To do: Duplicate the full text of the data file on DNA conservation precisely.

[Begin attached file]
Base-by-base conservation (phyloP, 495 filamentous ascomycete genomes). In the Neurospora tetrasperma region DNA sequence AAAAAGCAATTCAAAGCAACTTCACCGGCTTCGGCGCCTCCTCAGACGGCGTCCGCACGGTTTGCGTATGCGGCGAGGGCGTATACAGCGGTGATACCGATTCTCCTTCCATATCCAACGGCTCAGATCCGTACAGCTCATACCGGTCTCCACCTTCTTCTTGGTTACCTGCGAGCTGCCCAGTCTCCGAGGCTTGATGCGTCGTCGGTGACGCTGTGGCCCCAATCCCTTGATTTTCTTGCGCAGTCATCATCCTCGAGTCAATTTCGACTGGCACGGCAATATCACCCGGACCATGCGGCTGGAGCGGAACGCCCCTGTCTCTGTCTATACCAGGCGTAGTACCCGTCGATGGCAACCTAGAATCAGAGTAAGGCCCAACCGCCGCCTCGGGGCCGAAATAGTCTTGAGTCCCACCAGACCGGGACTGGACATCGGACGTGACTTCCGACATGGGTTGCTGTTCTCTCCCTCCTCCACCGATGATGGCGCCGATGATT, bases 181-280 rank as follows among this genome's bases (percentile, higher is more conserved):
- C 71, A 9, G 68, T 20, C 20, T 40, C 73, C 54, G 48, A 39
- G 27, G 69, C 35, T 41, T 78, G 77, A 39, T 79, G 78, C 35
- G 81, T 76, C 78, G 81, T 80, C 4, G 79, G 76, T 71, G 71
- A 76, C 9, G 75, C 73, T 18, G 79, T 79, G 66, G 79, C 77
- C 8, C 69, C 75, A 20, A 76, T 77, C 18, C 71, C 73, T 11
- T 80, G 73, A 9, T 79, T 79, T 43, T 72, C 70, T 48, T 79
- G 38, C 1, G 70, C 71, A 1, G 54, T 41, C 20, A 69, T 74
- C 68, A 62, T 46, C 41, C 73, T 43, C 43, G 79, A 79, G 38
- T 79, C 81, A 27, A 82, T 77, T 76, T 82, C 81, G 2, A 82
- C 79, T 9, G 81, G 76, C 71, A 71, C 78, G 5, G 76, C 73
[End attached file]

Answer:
Base-by-base conservation (phyloP, 495 filamentous ascomycete genomes). In the Neurospora tetrasperma region DNA sequence AAAAAGCAATTCAAAGCAACTTCACCGGCTTCGGCGCCTCCTCAGACGGCGTCCGCACGGTTTGCGTATGCGGCGAGGGCGTATACAGCGGTGATACCGATTCTCCTTCCATATCCAACGGCTCAGATCCGTACAGCTCATACCGGTCTCCACCTTCTTCTTGGTTACCTGCGAGCTGCCCAGTCTCCGAGGCTTGATGCGTCGTCGGTGACGCTGTGGCCCCAATCCCTTGATTTTCTTGCGCAGTCATCATCCTCGAGTCAATTTCGACTGGCACGGCAATATCACCCGGACCATGCGGCTGGAGCGGAACGCCCCTGTCTCTGTCTATACCAGGCGTAGTACCCGTCGATGGCAACCTAGAATCAGAGTAAGGCCCAACCGCCGCCTCGGGGCCGAAATAGTCTTGAGTCCCACCAGACCGGGACTGGACATCGGACGTGACTTCCGACATGGGTTGCTGTTCTCTCCCTCCTCCACCGATGATGGCGCCGATGATT, bases 181-280 rank as follows among this genome's bases (percentile, higher is more conserved):
- C 71, A 9, G 68, T 20, C 20, T 40, C 73, C 54, G 48, A 39
- G 27, G 69, C 35, T 41, T 78, G 77, A 39, T 79, G 78, C 35
- G 81, T 76, C 78, G 81, T 80, C 4, G 79, G 76, T 71, G 71
- A 76, C 9, G 75, C 73, T 18, G 79, T 79, G 66, G 79, C 77
- C 8, C 69, C 75, A 20, A 76, T 77, C 18, C 71, C 73, T 11
- T 80, G 73, A 9, T 79, T 79, T 43, T 72, C 70, T 48, T 79
- G 38, C 1, G 70, C 71, A 1, G 54, T 41, C 20, A 69, T 74
- C 68, A 62, T 46, C 41, C 73, T 43, C 43, G 79, A 79, G 38
- T 79, C 81, A 27, A 82, T 77, T 76, T 82, C 81, G 2, A 82
- C 79, T 9, G 81, G 76, C 71, A 71, C 78, G 5, G 76, C 73